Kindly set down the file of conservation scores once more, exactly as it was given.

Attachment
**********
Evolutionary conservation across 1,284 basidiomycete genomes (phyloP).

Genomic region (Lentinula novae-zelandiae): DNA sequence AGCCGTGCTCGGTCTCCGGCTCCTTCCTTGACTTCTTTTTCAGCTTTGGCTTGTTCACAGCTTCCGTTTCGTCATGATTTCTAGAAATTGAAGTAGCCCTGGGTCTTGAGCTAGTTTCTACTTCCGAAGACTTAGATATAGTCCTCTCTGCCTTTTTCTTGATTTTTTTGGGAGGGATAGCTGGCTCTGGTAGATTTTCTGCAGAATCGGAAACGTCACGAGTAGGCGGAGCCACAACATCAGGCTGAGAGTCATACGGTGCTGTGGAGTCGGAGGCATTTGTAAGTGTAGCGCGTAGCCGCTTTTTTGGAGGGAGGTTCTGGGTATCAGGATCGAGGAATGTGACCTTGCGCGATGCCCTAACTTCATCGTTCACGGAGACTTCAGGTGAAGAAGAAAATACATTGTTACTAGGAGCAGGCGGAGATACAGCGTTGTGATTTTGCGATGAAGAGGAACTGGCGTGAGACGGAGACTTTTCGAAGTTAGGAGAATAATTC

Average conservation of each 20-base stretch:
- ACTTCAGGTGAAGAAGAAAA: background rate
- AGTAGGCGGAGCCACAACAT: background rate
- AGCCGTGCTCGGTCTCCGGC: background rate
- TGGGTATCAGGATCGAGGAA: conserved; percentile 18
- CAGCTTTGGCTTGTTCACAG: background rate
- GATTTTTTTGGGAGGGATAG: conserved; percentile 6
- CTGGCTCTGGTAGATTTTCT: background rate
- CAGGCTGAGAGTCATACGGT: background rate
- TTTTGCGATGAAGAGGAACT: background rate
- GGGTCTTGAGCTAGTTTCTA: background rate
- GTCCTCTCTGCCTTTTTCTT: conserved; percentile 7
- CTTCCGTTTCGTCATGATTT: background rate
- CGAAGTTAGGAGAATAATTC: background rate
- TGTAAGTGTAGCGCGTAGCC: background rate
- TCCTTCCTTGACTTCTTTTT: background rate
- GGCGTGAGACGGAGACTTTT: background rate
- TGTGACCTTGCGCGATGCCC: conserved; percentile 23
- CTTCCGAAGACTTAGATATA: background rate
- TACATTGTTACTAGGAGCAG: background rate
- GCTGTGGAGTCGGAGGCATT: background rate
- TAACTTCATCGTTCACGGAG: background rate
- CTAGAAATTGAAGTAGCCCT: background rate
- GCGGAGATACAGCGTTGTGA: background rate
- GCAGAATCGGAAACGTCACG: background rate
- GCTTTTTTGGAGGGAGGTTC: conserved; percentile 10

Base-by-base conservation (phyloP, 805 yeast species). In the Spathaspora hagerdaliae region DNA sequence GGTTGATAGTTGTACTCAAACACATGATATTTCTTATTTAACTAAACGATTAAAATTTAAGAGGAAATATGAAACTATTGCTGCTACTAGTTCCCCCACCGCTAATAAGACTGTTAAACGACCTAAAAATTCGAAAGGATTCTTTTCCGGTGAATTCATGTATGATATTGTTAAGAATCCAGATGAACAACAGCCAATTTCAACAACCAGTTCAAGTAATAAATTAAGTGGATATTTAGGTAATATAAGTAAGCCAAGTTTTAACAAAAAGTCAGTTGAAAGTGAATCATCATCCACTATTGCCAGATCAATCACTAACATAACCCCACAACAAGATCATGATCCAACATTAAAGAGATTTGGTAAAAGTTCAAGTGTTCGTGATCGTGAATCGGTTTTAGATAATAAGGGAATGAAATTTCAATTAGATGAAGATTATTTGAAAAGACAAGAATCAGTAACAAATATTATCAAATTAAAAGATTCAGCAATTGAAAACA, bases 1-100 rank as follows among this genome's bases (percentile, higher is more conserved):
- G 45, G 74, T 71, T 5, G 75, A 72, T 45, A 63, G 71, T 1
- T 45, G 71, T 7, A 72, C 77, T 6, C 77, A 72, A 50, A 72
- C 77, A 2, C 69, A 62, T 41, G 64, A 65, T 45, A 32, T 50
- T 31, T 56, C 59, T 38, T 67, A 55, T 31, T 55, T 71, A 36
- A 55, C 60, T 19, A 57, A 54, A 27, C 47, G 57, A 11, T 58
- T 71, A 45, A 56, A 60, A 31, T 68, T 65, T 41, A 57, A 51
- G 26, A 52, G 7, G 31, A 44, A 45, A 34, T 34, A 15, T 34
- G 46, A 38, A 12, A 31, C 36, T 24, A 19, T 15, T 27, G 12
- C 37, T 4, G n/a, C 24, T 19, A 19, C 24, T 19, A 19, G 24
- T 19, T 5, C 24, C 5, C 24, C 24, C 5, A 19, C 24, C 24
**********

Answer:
Evolutionary conservation across 1,284 basidiomycete genomes (phyloP).

Genomic region (Lentinula novae-zelandiae): DNA sequence AGCCGTGCTCGGTCTCCGGCTCCTTCCTTGACTTCTTTTTCAGCTTTGGCTTGTTCACAGCTTCCGTTTCGTCATGATTTCTAGAAATTGAAGTAGCCCTGGGTCTTGAGCTAGTTTCTACTTCCGAAGACTTAGATATAGTCCTCTCTGCCTTTTTCTTGATTTTTTTGGGAGGGATAGCTGGCTCTGGTAGATTTTCTGCAGAATCGGAAACGTCACGAGTAGGCGGAGCCACAACATCAGGCTGAGAGTCATACGGTGCTGTGGAGTCGGAGGCATTTGTAAGTGTAGCGCGTAGCCGCTTTTTTGGAGGGAGGTTCTGGGTATCAGGATCGAGGAATGTGACCTTGCGCGATGCCCTAACTTCATCGTTCACGGAGACTTCAGGTGAAGAAGAAAATACATTGTTACTAGGAGCAGGCGGAGATACAGCGTTGTGATTTTGCGATGAAGAGGAACTGGCGTGAGACGGAGACTTTTCGAAGTTAGGAGAATAATTC

Average conservation of each 20-base stretch:
- ACTTCAGGTGAAGAAGAAAA: background rate
- AGTAGGCGGAGCCACAACAT: background rate
- AGCCGTGCTCGGTCTCCGGC: background rate
- TGGGTATCAGGATCGAGGAA: conserved; percentile 18
- CAGCTTTGGCTTGTTCACAG: background rate
- GATTTTTTTGGGAGGGATAG: conserved; percentile 6
- CTGGCTCTGGTAGATTTTCT: background rate
- CAGGCTGAGAGTCATACGGT: background rate
- TTTTGCGATGAAGAGGAACT: background rate
- GGGTCTTGAGCTAGTTTCTA: background rate
- GTCCTCTCTGCCTTTTTCTT: conserved; percentile 7
- CTTCCGTTTCGTCATGATTT: background rate
- CGAAGTTAGGAGAATAATTC: background rate
- TGTAAGTGTAGCGCGTAGCC: background rate
- TCCTTCCTTGACTTCTTTTT: background rate
- GGCGTGAGACGGAGACTTTT: background rate
- TGTGACCTTGCGCGATGCCC: conserved; percentile 23
- CTTCCGAAGACTTAGATATA: background rate
- TACATTGTTACTAGGAGCAG: background rate
- GCTGTGGAGTCGGAGGCATT: background rate
- TAACTTCATCGTTCACGGAG: background rate
- CTAGAAATTGAAGTAGCCCT: background rate
- GCGGAGATACAGCGTTGTGA: background rate
- GCAGAATCGGAAACGTCACG: background rate
- GCTTTTTTGGAGGGAGGTTC: conserved; percentile 10

Base-by-base conservation (phyloP, 805 yeast species). In the Spathaspora hagerdaliae region DNA sequence GGTTGATAGTTGTACTCAAACACATGATATTTCTTATTTAACTAAACGATTAAAATTTAAGAGGAAATATGAAACTATTGCTGCTACTAGTTCCCCCACCGCTAATAAGACTGTTAAACGACCTAAAAATTCGAAAGGATTCTTTTCCGGTGAATTCATGTATGATATTGTTAAGAATCCAGATGAACAACAGCCAATTTCAACAACCAGTTCAAGTAATAAATTAAGTGGATATTTAGGTAATATAAGTAAGCCAAGTTTTAACAAAAAGTCAGTTGAAAGTGAATCATCATCCACTATTGCCAGATCAATCACTAACATAACCCCACAACAAGATCATGATCCAACATTAAAGAGATTTGGTAAAAGTTCAAGTGTTCGTGATCGTGAATCGGTTTTAGATAATAAGGGAATGAAATTTCAATTAGATGAAGATTATTTGAAAAGACAAGAATCAGTAACAAATATTATCAAATTAAAAGATTCAGCAATTGAAAACA, bases 1-100 rank as follows among this genome's bases (percentile, higher is more conserved):
- G 45, G 74, T 71, T 5, G 75, A 72, T 45, A 63, G 71, T 1
- T 45, G 71, T 7, A 72, C 77, T 6, C 77, A 72, A 50, A 72
- C 77, A 2, C 69, A 62, T 41, G 64, A 65, T 45, A 32, T 50
- T 31, T 56, C 59, T 38, T 67, A 55, T 31, T 55, T 71, A 36
- A 55, C 60, T 19, A 57, A 54, A 27, C 47, G 57, A 11, T 58
- T 71, A 45, A 56, A 60, A 31, T 68, T 65, T 41, A 57, A 51
- G 26, A 52, G 7, G 31, A 44, A 45, A 34, T 34, A 15, T 34
- G 46, A 38, A 12, A 31, C 36, T 24, A 19, T 15, T 27, G 12
- C 37, T 4, G n/a, C 24, T 19, A 19, C 24, T 19, A 19, G 24
- T 19, T 5, C 24, C 5, C 24, C 24, C 5, A 19, C 24, C 24